Congress Hears of Fresh Cyberthreats to US Financial FirmsExperts Describe Increasing Security Concerns During COVID-19 Crisis
U.S. financial institutions are vulnerable to a new array of attacks from cybercriminals and nation-state hackers as a result of the COVID-19 pandemic, experts told a Congressional panel this week at a virtual hearing.
The Tuesday testimony before the House Financial Services' Committee's National Security, International Development and Monetary Policy subcommittee came as Democratic and Republican lawmakers introduced a series of legislative proposals to deal with the challenges facing financial institutions.
In their testimony, experts warned that banks and other financial institutions are not equipped to mitigate the latest cyberthreats - including sophisticated hacking campaigns, ransomware attacks, cryptojacking, intellectual property theft and business email compromise schemes - that have surged during the COVID-19 crisis.
The shift to a remote workforce has led many firms to change their approach to cybersecurity at a time when attacks are increasing, experts testified (see: Rethinking Risk for the Remote Workforce).
"America is grappling with a cyber insurgency, and our financial sector is the number one target," said Tom Kellermann, the head of cybersecurity strategy at VMware who served as a cybersecurity adviser to former President Barack Obama.
Also testifying were Kelvin Coleman, executive director of the National Cyber Security Alliance; Amanda Senn, chief deputy director of the Alabama Securities Commission; and Jamil Jaffer, the founder and executive director of the National Security Institute and an assistant professor at Antonin Scalia Law School at George Mason University.
"With virtual currencies, dark web marketplaces, and illicit technologies expanding to threaten citizens' safety and hard-earned savings, it is imperative that our federal agencies evolve to meet and conquer these new challenges," said subcommitte chairman, Rep. Emanuel Cleaver, D-Mo., in an opening statement.
The U.S. financial sector now faces numerous cybersecurity threats - including attacks orchestrated by elite hackers working for nation-states or organized crime syndicates, Kellermann testified. A few rogue nations, including North Korea, are offsetting economic sanctions by attacking payment systems in the U.S (see: Modern Bank Heists 3.0: 'A Hostage Situation').
Jaffer testified about the importance of the U.S. having a unified approach to threat actors, instead of leaving companies of all sizes to protect themselves from the challenges presented by skilled hackers.
Jaffer pointed to the dramatic increase in financial sector threats since the COVID-19 pandemic began. He also noted that the U.S. government has repeatedly warned of North Korea's capabilities to conduct disruptive or destructive cyber activities that can affect America's critical infrastructure, including the financial sector. This includes money laundering, extortion campaigns and cryptojacking attacks (see: US Offers $5 Million Reward for N. Korea Hacker Information).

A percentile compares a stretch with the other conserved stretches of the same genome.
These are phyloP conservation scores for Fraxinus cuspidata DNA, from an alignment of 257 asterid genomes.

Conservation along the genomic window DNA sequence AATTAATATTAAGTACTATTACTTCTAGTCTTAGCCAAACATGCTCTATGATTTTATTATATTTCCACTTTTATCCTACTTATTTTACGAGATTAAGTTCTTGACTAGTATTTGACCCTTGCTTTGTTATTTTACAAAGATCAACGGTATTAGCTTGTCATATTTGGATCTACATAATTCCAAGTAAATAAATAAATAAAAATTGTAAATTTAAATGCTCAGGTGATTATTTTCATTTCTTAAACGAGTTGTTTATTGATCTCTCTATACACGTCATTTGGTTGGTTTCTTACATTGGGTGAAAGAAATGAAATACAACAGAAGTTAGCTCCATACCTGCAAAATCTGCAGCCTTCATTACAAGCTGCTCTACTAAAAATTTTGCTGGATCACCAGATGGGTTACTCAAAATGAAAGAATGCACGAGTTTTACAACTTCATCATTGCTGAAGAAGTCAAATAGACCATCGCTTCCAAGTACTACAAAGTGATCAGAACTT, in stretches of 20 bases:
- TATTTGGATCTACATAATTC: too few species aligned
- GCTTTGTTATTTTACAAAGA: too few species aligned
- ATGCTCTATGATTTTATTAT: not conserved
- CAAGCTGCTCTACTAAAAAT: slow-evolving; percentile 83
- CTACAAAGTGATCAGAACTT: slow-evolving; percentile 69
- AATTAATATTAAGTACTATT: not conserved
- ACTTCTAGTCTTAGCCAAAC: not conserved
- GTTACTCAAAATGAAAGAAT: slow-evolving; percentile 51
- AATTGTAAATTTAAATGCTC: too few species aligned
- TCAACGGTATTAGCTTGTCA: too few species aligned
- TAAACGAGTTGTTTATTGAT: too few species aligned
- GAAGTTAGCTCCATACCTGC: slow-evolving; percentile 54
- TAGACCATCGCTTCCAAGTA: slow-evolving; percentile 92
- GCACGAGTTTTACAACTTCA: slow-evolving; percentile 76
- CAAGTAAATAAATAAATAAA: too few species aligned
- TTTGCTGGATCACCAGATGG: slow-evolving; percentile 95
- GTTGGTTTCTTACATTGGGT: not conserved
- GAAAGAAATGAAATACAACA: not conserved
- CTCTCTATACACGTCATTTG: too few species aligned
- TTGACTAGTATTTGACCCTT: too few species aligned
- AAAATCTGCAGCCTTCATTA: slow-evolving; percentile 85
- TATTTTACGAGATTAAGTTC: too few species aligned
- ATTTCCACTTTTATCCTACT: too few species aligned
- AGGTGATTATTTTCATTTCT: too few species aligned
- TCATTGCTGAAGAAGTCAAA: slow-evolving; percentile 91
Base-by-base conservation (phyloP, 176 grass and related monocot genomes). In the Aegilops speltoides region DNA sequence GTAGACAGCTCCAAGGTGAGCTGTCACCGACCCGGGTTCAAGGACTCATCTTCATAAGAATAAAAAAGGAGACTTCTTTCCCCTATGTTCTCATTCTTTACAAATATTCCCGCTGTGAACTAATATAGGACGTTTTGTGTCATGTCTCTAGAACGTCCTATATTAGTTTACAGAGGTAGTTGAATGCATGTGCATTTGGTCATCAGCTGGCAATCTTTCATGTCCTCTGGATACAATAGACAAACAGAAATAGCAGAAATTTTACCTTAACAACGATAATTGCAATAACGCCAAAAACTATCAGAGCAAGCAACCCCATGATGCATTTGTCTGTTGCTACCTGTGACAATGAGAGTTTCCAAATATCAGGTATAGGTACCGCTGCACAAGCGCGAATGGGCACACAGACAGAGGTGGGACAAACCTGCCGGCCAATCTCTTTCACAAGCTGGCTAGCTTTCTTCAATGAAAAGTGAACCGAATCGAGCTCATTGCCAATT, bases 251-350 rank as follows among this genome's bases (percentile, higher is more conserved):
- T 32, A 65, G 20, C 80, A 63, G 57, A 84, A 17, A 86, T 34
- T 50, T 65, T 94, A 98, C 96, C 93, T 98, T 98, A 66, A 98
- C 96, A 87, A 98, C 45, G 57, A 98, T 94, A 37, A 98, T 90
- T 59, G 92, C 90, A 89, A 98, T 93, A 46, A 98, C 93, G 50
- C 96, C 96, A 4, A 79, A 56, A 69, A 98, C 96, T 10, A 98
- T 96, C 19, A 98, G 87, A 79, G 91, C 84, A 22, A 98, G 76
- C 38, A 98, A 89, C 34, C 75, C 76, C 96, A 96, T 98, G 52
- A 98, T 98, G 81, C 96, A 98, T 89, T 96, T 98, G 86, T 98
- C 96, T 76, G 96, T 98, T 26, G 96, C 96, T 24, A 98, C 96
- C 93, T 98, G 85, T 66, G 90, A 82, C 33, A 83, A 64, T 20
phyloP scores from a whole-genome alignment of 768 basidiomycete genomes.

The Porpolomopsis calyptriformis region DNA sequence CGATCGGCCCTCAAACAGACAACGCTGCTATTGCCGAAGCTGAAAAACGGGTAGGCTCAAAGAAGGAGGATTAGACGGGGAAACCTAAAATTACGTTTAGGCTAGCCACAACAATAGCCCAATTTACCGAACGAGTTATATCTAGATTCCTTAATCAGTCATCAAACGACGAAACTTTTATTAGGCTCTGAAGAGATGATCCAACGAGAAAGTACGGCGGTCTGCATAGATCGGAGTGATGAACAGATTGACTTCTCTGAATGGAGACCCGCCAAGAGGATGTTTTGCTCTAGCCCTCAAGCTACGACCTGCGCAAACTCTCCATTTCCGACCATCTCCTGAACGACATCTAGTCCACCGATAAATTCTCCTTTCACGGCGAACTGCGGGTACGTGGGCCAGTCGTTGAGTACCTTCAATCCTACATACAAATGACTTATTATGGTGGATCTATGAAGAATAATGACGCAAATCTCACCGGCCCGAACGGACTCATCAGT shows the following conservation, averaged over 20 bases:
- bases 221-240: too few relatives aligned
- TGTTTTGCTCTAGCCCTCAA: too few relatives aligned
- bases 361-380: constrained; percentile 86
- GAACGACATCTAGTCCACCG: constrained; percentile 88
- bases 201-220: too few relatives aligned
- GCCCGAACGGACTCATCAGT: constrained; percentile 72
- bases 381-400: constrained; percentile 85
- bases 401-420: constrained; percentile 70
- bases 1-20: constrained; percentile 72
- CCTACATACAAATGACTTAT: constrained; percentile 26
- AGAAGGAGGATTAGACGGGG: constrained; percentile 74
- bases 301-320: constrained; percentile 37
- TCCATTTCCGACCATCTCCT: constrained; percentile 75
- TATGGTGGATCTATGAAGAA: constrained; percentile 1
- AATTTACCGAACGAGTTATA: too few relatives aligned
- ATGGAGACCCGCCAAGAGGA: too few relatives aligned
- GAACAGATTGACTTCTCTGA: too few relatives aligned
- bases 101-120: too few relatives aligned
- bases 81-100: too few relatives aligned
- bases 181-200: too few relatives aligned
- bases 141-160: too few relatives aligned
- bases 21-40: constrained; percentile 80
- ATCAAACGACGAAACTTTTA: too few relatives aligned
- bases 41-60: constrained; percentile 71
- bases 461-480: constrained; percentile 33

Jaffer also warned about the threats to U.S. financial firms from Russia, Iran and China.
"China doesn't operate only through their government agents, although they have a tremendous number of military and intelligence resources devoted to focusing on the U.S.," he told members of Congress.
Jaffer backs legislation introduced earlier this month by Reps. Roger Williams, R-Texas, and Denny Heck, D-Wash., that proposes moving the U.S. Secret Service from within the Department of Homeland Security back to its original position under the Treasury Department to help better investigate cyber incidents.
In the first five months of 2020, cyberattacks against the American financial sector have increased by a staggering 238%, Kellermann said. Ransomware attacks have surged at an even greater rate, he added.
In recent months, security experts have seen an increasing level of coordination among cybercriminals to maintain persistence within vulnerable networks and to counter incident response efforts, Kellermann told the Congressional subcommittee (see: Microsoft Warns of COVID-19 Phishing Emails Spreading RAT).
"Because of telework, the major security provisions that have been put in place by banks are no longer effective because the network security paradigm can be bypassed by the VPN tunnels that allow access to the systems," Kellermann testified. "So I think better forms of authentication and just-in-time administration should be granted within those ecosystems."
Kellermann tells Information Security Media Group that members of both political parties appear to be open to the idea of creating new cybersecurity standards. "They seemed very receptive," he says. "I believe in my heart that these lawmakers appreciate that cyber is not a partisan issue but rather a patriotic imperative."
Lawmakers have introduced four legislative proposals to address financial sector challenges:
- The Internet Fraud Prevention Act: This bill calls for studying business email compromise scams as well as updating examination and investigative procedures related to such schemes. It would create a Real Estate Fraud Advisory Group.
- COVID-19 Restitution Assistance Fund for Victims of Securities Violations Act: This bill would establish a fund to help ensure restitution is paid to victims of securities violations related to the COVID-19 pandemic.
- Senior Investor Pandemic and Fraud Protection Act: This bill would amend the Consumer Financial Protection Act of 2010 to provide states with the funds to protect seniors from misleading and fraudulent marketing or sales practices related to COVID-19.
- A yet-to-be named bill would require federal financial regulators to issue guidance to encourage depository institutions to establish programs to educate customers at risk of unwittingly becoming money mules.